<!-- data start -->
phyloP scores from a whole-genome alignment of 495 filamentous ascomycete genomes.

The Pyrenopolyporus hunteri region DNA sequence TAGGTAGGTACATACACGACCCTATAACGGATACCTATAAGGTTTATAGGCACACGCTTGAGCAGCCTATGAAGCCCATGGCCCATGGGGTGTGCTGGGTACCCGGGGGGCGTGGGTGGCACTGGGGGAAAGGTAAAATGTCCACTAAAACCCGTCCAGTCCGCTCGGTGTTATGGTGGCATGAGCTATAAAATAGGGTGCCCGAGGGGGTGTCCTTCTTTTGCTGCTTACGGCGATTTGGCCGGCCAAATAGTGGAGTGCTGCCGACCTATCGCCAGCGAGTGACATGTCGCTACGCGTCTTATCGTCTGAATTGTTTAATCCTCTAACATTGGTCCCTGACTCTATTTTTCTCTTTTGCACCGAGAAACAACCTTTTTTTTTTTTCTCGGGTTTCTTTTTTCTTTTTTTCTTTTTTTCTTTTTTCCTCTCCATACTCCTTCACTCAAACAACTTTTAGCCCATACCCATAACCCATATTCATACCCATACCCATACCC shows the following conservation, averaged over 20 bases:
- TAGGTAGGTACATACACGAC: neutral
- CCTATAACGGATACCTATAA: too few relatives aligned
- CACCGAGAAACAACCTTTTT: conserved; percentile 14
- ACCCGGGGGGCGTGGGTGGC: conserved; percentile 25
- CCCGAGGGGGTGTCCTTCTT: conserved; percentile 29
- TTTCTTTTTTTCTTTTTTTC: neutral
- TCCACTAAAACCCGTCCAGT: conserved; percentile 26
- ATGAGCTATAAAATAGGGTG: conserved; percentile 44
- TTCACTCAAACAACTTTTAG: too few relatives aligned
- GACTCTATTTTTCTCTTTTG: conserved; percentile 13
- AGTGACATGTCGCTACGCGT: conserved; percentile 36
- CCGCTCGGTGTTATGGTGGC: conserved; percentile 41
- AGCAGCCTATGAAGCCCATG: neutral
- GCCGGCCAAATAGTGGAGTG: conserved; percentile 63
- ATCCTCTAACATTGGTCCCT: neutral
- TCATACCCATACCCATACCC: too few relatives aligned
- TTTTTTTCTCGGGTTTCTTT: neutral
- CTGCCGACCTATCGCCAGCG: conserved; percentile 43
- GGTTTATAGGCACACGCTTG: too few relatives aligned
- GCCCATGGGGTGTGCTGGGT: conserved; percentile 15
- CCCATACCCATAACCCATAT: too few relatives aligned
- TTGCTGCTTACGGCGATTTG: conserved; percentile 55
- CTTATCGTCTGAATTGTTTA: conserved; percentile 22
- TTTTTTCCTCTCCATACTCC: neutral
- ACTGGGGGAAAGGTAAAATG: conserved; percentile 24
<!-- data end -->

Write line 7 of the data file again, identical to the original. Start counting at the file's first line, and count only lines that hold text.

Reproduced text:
- CCCGAGGGGGTGTCCTTCTT: conserved; percentile 29